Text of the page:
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Maria Alexander

Goodreads Author


Born
The United States
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Member Since
June 2007


Maria Alexander is an award-winning author of YA and adult fiction. Her debut novel, MR. WICKER, won the 2014 Bram Stoker Award for Superior Achievement in a First Novel. Her debut YA novel, SNOWED, both won the 2016 Bram Stoker Award for Superior Achievement in a Young Adult Novel and was nominated for the 2017 Anthony Award for Best Children's/Young Adult Novel.

When she’s not stabbing people with her foil, she’s being outrageously spooky or writing Doctor Who filk. She lives in Los Angeles with two ungrateful cats, a Jewish Christmas caroler, and a purse called Trog.

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Popular Answered Questions

Maria Alexander Absolutely, although it's closer to my short story process. I spend more time planning structure, researching and developing characters before writing…moreAbsolutely, although it's closer to my short story process. I spend more time planning structure, researching and developing characters before writing a book. My characters drive the plot, so I have a really good idea who they are before I even start. Generally with short stories I know the ending and something about the protagonist, but not always more than that before I start writing. I very often don't need to research for my short stories because they tend to be more autobiographical.

Poetry is another creature altogether. Almost always I have a snapshot in my mind – an image, vivid and emotional. The words and structure flow from that. And those images come during intensely emotional moments. I'm not as disciplined about my poetry those other forms of storytelling. I can go years without writing a single poem, and then suddenly – a cataract. (less)
Maria Alexander Before I was born, my mother was friends with a British psychic named Mrs. Steele. Just after my birth, Mrs. Steele moved abruptly back to the U.K. an…moreBefore I was born, my mother was friends with a British psychic named Mrs. Steele. Just after my birth, Mrs. Steele moved abruptly back to the U.K. and was killed. But before her death, she wrote my mother a detailed letter about me that was lost for many years. What if my family found that letter and it contained a clue to the psychic's unsolved murder? A clue related to me...?(less)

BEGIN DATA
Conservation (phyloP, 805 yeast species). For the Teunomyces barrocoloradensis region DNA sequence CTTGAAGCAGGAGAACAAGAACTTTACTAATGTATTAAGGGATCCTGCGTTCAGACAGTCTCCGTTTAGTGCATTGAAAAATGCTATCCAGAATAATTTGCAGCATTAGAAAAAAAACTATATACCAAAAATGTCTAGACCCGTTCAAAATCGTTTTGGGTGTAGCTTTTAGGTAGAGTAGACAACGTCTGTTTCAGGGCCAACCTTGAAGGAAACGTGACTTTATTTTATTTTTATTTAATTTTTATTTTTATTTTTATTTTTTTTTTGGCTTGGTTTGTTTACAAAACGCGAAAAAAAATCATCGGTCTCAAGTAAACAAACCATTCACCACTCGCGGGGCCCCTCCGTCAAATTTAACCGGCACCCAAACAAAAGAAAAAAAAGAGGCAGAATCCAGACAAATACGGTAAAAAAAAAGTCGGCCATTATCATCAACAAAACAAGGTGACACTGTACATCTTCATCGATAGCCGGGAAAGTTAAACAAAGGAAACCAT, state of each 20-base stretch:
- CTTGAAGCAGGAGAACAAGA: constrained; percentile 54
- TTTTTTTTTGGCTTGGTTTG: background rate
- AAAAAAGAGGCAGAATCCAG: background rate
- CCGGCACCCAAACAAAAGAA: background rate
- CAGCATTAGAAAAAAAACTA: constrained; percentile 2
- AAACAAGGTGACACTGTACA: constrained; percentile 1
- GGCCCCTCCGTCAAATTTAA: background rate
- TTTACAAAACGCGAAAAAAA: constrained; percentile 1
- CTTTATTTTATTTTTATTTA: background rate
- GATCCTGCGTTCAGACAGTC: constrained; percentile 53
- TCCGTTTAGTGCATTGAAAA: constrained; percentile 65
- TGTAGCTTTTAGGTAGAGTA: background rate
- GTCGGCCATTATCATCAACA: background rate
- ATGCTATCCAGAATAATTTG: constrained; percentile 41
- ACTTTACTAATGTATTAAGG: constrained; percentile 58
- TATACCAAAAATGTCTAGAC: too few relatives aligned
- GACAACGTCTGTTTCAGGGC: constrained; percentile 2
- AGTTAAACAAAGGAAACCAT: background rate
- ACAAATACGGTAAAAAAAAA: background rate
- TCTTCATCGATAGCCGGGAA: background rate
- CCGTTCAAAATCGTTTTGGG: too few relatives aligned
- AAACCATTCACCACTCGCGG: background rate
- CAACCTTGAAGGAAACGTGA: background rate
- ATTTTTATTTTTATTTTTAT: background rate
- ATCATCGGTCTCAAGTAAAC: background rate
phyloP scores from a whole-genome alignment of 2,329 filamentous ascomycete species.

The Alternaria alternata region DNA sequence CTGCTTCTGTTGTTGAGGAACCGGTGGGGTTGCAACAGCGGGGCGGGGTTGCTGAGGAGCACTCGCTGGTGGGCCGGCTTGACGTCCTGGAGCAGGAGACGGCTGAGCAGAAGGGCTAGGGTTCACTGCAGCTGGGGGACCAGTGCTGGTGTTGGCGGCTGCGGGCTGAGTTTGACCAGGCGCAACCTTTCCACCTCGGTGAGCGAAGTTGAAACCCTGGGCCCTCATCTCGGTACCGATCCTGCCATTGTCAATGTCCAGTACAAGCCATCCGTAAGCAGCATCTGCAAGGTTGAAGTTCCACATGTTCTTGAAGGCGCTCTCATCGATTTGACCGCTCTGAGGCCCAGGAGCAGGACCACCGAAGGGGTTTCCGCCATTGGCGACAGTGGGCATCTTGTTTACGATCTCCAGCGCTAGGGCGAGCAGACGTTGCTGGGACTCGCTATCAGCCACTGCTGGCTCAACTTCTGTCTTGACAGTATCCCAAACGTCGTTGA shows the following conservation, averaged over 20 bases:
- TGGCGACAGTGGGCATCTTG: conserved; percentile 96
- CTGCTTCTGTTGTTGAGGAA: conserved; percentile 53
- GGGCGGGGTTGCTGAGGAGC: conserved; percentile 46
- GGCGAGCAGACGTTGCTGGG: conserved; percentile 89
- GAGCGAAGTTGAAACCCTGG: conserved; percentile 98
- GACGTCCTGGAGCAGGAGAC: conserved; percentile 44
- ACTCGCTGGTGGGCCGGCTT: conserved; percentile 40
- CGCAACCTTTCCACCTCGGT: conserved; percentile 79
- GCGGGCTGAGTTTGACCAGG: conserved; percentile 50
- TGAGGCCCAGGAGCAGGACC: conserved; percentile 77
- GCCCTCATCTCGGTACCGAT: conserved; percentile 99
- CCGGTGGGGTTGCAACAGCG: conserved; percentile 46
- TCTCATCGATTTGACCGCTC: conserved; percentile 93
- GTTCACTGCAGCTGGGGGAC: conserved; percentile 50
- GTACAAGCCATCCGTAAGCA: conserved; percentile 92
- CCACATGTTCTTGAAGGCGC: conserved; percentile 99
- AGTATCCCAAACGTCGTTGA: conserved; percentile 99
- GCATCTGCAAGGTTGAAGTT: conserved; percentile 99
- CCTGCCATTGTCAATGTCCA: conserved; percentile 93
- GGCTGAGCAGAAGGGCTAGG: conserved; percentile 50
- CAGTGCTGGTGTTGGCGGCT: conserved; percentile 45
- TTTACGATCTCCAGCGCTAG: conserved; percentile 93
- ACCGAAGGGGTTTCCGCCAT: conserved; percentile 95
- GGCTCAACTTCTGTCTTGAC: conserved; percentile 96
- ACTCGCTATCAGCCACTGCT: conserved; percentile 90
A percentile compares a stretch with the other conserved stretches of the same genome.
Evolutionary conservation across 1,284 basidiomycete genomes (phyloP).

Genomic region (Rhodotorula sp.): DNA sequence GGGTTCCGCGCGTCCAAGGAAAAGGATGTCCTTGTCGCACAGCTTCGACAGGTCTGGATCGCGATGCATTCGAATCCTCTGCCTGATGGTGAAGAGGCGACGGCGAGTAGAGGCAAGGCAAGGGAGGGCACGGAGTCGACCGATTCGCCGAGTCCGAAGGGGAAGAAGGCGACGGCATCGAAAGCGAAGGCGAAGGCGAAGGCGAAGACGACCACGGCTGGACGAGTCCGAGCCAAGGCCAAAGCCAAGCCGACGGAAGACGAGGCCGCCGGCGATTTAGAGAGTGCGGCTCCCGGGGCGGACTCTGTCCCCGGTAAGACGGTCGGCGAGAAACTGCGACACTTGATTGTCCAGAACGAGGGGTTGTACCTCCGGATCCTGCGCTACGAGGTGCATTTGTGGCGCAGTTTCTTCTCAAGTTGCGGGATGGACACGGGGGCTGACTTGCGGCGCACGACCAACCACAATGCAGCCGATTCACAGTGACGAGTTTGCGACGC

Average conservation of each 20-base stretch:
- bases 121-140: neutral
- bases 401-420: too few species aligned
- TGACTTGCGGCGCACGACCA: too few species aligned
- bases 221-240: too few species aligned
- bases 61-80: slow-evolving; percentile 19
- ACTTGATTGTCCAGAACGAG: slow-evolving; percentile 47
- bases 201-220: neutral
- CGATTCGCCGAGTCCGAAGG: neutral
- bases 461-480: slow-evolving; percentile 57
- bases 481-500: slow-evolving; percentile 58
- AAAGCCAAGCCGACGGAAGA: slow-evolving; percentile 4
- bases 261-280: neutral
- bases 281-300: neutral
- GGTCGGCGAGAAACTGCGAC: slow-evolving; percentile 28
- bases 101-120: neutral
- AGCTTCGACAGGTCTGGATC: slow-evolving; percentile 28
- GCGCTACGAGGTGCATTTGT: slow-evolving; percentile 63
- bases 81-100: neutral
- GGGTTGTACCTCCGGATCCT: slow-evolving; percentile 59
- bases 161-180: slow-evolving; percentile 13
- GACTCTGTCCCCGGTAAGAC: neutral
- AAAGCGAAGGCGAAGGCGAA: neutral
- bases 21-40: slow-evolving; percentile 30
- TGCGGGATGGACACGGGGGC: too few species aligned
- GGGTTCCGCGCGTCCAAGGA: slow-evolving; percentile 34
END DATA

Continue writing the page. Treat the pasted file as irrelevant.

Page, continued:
Average rating: 3.8 · 1,556 ratings · 292 reviews · 33 distinct worksSimilar authors
Mr. Wicker

3.38 avg rating — 169 ratings — published 2014 — 6 editions
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Snowed (Bloodline of Yule T...

3.75 avg rating — 102 ratings — published 2016 — 6 editions
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Halloween Spirits: 11 Tales...

by
3.80 avg rating — 40 ratings — published 2011
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Sins of the Sirens

by
4.35 avg rating — 20 ratings — published 2008 — 2 editions
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At Louche Ends: Poetry for ...

4.23 avg rating — 13 ratings — published 2011 — 3 editions
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Left Hanging: 9 Tales of Su...

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4.25 avg rating — 12 ratings — published 2011 — 2 editions
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Gothic Blue Book V: The Cur...

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4.06 avg rating — 16 ratings — published 2015 — 2 editions
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12 Tales Lie, 1 Tells True

4.17 avg rating — 12 ratings2 editions
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Snowbound (Bloodline of Yul...

4.60 avg rating — 10 ratings3 editions
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Snowblind (The Bloodline of...

really liked it 4.00 avg rating — 4 ratings2 editions
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More books by Maria Alexander…

Maria’s 10 Favorite Horror Films and TV Shows

Since I was a child, October has been my favorite month. The idea of becoming something or someone else has always been high on my list of fun. But October also promises something much greater: an encounter with the other side of the veil. That happened for me in the biggest way on Samhain 25 years ago. I’ll tell that story in due time. But I’ve always loved the chill of that promise and everythin

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Published on October 03, 2020 10:55
Snowed Snowbound Snowblind
(3 books)
by
3.83 avg rating — 116 ratings

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Maria’s Recent Updates

Maria Alexander wrote a new blog post

Maria’s 10 Favorite Horror Films and TV Shows